Jeff Bezos Becomes World’s Richest Man Briefly

In 2017, Amazon founder Jeff Bezos briefly became the world’s richest man, overtaking Bill Gates with a net worth of $91.4 billion USD. This financial milestone underscored the success and influence of the tech industry in shaping global economies and wealth distribution.



Boy Scouts of America Chief Scout Executive Apologizes for Trump’s Remarks

In 2017, Boy Scouts of America Chief Scout Executive Michael Surbaugh issued an apology for politically motivated remarks made by President Donald Trump during a rally attended by 30,000 scouts. The incident sparked controversy and raised questions about the appropriate role of political discourse in youth organizations.



Congressman John Lewis Becomes First Black Lawmaker to Lie in State in the Rotunda

In 2020, the body of US Congressman John Lewis, a prominent civil rights leader, lay in state in the Rotunda of the US Capitol, making him the first black lawmaker to receive this honor. The event paid tribute to Lewis’s significant contributions to the civil rights movement and his enduring legacy in American history.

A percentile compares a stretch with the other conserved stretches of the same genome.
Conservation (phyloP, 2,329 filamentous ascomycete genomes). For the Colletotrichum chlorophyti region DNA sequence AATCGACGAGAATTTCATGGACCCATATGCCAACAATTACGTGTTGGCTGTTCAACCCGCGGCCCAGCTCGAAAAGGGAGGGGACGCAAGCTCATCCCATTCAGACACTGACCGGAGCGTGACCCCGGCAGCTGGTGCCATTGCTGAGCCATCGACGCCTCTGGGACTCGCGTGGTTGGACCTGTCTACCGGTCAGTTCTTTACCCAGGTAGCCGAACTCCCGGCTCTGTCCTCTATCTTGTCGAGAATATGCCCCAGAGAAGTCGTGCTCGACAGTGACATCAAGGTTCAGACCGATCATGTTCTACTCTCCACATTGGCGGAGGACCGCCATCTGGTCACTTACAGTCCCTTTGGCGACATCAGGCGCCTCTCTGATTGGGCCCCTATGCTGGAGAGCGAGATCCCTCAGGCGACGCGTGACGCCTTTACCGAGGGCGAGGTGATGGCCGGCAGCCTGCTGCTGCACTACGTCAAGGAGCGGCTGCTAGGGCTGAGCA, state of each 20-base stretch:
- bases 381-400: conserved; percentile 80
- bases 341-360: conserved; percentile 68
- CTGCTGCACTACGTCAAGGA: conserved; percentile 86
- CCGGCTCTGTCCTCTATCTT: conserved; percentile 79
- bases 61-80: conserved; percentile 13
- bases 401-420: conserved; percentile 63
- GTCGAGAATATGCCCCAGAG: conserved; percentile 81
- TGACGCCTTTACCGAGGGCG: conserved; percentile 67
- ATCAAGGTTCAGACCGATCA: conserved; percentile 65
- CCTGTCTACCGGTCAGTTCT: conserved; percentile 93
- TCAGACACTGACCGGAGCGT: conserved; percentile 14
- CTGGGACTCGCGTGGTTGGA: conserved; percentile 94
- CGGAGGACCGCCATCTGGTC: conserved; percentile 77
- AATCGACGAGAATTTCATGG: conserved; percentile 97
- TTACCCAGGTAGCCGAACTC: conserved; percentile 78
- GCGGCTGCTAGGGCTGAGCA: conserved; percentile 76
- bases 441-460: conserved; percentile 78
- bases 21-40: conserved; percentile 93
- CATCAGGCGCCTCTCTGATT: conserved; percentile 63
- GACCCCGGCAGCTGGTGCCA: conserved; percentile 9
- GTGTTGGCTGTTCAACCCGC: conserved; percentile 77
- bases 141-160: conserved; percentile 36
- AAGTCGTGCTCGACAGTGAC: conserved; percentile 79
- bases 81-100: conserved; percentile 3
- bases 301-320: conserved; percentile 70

COVID-19 Pandemic Declared as the Most Severe Global Health Emergency

In 2020, the Director-General of the World Health Organization (WHO), Tedros Adhanom Ghebreyesus, declared the COVID-19 pandemic as “easily the most severe” global health emergency the WHO has faced. The COVID-19 pandemic brought unprecedented challenges to healthcare systems, economies, and societies worldwide, highlighting the importance of international cooperation in addressing public health crises.




Zsa Zsa Gabor begins a 3-day jail sentence for slapping a police officer in Beverly Hills.

On June 14, 1990, Hungarian-American actress and socialite Zsa Zsa Gabor found herself embroiled in a legal controversy that resulted in her serving a three-day jail sentence. The incident occurred when Gabor was pulled over by a police officer in Beverly Hills for a traffic violation. Instead of cooperating with the officer, Gabor became agitated and ended up slapping him. As a consequence of her actions, she was charged with assault and taken into custody. The incident made headlines and added to Gabor’s already colorful public persona. Despite the incident, she remained a prominent figure in the entertainment world, known for her glamorous lifestyle and various film and television appearances.



Musical Finale – Henry Mancini, Leslie Bricusse, and Blake Edwards’ musical adaptation of the film “Victor/Victoria,” starring Julie Andrews, closes at Marquis Theater, NYC, after 738 performances.